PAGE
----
That’s right.

All the suffering last year, preceded by those drumbeats about “deficits”, was unnecessary — at least from a financial point of view.

6. THE OTHER UNIONS WERE THE SUCKERS VOTING FOR THAT ‘THREE PERCENT’ RAISE. The five (or six) unions that allegedly agreed to that “three percent” raise were the suckers, because none of them bothered to analyze the budgets CPS has been using. Whether they were frightened into settling by the threat of (further, in most cases) privatization, or they were just selling out their members is beside the point. The money is there for CPS to comfortably offer a raise of five, six or seven percent to all unionized workers on a two or three-year contract (beyond that term, it’s impossible to be reasonable about the economy). If CPS (and Mayor Daley) want CPS teachers to work an additional ten percent, that has to be built into the base, not called a “raise” when in fact it’s only adding to the length of the workday.

7. THE BOND RATING AGENCIES ARE IN TROUBLE, SO CPS WILL NOT GET AWAY WITH AS MUCH VAGUENESS IN THE FUTURE. After the debacle of the bond ratings on the financial thingies that Wall Street put together out of the mortgage practices of the past five or six years, the three bond rating agencies — Moody’s, Standard and Poors, and Fitch — are facing major questions about the integrity of their rating practices. Investors have already lost hundreds of billions of dollars on thingies that were rated AAA. As a result, it’s likely that none of the three will try to get away with those “Whatever Arne says looks good to us” versions of due diligence regarding the CPS budget in the near future — if they are pressed by anyone, including the most raw apprentice reporter.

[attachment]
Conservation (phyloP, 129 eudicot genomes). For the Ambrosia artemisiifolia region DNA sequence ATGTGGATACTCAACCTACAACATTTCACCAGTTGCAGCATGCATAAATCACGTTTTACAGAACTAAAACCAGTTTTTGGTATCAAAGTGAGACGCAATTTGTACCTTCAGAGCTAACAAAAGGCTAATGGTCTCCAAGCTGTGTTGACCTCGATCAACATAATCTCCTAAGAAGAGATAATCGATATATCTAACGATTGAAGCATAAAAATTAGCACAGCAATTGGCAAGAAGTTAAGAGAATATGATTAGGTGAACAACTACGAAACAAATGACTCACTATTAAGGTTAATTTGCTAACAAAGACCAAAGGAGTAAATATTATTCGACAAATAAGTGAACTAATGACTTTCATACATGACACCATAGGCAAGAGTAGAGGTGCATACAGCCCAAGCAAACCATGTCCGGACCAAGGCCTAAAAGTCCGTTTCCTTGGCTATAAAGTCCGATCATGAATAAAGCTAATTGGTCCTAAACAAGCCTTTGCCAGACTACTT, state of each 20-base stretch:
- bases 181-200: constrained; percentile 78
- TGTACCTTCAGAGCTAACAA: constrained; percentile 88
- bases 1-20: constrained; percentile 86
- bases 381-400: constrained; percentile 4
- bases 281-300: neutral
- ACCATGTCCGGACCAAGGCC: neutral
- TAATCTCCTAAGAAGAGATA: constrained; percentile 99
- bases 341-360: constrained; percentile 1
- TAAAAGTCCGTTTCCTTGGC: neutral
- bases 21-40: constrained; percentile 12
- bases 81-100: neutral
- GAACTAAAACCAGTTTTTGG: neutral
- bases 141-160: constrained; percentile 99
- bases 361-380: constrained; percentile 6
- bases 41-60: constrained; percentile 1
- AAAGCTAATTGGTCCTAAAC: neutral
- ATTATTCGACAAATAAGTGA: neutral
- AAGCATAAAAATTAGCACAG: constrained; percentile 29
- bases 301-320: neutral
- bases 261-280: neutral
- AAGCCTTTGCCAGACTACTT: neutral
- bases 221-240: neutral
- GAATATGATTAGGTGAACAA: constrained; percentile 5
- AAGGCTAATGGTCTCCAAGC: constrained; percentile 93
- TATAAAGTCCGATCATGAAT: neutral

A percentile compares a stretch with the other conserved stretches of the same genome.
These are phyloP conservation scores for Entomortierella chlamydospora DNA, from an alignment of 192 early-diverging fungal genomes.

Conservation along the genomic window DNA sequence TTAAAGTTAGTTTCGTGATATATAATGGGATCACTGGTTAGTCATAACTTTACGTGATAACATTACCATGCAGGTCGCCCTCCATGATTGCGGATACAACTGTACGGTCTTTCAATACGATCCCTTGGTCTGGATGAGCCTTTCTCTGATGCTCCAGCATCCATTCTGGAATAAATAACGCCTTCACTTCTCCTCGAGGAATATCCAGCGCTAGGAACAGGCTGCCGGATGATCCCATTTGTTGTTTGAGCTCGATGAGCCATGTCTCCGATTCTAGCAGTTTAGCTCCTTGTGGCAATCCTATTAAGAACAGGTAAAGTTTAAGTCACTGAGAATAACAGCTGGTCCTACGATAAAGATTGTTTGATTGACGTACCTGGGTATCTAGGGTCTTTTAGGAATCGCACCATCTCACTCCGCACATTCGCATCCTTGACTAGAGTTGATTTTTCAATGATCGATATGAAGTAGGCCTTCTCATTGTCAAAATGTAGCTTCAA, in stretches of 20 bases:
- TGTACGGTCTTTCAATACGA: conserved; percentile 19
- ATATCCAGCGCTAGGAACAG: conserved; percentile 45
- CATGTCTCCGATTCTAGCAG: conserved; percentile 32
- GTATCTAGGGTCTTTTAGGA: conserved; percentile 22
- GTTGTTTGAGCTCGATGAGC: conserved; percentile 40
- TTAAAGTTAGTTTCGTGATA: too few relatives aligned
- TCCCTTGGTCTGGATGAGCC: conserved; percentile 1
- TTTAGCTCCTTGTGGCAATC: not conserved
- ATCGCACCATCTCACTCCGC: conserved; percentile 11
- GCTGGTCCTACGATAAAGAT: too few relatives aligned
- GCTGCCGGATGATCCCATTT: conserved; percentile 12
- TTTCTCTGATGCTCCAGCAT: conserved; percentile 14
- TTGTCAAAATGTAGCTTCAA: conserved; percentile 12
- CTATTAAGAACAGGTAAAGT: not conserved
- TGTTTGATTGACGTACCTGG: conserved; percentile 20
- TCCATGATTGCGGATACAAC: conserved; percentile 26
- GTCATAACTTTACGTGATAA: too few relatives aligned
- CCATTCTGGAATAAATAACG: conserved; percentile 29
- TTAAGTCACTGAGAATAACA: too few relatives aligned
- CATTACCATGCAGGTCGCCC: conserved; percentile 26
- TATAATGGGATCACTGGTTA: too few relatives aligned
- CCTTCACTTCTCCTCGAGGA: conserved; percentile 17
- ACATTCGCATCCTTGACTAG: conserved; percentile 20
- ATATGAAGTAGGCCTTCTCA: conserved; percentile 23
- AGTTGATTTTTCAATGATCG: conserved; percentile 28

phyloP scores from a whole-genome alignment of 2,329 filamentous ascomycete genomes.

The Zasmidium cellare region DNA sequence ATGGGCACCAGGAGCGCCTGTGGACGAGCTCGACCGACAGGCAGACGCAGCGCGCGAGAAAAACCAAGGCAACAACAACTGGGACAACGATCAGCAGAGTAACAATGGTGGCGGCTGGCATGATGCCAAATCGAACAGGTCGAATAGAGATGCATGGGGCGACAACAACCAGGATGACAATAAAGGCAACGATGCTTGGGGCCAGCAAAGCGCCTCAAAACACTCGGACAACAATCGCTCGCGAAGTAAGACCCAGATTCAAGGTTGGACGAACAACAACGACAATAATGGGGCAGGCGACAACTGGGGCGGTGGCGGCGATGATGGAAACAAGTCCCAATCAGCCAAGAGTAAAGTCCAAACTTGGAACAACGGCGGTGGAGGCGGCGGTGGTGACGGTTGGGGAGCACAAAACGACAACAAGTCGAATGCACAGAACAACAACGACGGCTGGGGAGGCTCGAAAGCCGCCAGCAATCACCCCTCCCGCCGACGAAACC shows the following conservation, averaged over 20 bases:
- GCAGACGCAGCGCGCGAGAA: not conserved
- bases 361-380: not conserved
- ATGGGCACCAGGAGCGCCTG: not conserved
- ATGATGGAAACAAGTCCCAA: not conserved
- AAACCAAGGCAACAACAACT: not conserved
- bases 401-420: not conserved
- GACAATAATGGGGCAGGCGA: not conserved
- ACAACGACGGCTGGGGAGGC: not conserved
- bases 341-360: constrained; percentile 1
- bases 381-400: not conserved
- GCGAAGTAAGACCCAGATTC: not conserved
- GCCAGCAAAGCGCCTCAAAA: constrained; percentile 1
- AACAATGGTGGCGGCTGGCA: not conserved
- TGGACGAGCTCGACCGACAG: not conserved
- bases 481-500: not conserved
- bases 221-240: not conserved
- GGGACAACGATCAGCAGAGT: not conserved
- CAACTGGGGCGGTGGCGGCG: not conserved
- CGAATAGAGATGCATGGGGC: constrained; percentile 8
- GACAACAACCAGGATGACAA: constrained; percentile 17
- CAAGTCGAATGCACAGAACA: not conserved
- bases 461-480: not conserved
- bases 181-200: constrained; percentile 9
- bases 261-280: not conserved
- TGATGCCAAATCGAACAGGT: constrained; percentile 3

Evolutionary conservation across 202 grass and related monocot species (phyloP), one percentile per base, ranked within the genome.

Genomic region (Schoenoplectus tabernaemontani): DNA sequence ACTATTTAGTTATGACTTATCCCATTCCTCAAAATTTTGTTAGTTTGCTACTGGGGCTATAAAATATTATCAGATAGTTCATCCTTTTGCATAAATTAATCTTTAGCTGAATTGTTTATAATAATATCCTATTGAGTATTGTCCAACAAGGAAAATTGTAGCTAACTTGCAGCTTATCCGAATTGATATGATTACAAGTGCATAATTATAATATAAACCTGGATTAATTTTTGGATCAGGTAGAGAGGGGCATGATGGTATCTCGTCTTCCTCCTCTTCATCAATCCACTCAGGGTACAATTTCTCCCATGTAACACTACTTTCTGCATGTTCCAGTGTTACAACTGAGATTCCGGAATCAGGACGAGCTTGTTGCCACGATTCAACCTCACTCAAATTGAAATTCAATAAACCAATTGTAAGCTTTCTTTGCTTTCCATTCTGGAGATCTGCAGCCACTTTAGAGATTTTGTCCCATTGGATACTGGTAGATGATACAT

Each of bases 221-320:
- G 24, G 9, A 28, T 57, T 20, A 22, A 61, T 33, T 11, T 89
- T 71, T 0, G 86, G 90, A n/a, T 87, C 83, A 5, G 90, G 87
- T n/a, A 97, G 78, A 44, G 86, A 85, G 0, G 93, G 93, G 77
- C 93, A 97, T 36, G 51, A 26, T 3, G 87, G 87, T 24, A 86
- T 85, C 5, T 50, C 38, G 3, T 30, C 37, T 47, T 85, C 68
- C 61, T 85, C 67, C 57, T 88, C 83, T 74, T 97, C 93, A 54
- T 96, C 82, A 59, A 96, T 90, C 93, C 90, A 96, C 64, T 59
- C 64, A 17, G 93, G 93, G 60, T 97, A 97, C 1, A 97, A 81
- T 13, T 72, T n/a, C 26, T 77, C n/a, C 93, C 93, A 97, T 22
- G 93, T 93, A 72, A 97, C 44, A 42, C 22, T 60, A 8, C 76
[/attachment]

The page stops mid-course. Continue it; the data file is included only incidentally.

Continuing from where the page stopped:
8. EVEN THE CPS AUDITORS ARE WARNING THAT ARNE DUNCAN’S BOOKS ARE IN A MESS. And when you get to that point, with nearly 50 pages in extra documentation from one Comprehensive Annual Financial Report to the next, you know something is very wrong. CPS has been through at least three auditors since Arthur Andersen went out of business during the last economic bubble meltdown, and even the most careful local outfit is now unwilling to give Arne a pass, so the audit is full of cover your ass language from the auditor.

Of course, none of this is going to ever be investigated by the CPS Inspector General, who will be kept busy harassing teachers and principals for minor league venial sins while the to dogs are swirling into a circle of corruption Hell that would make Dante shudder. 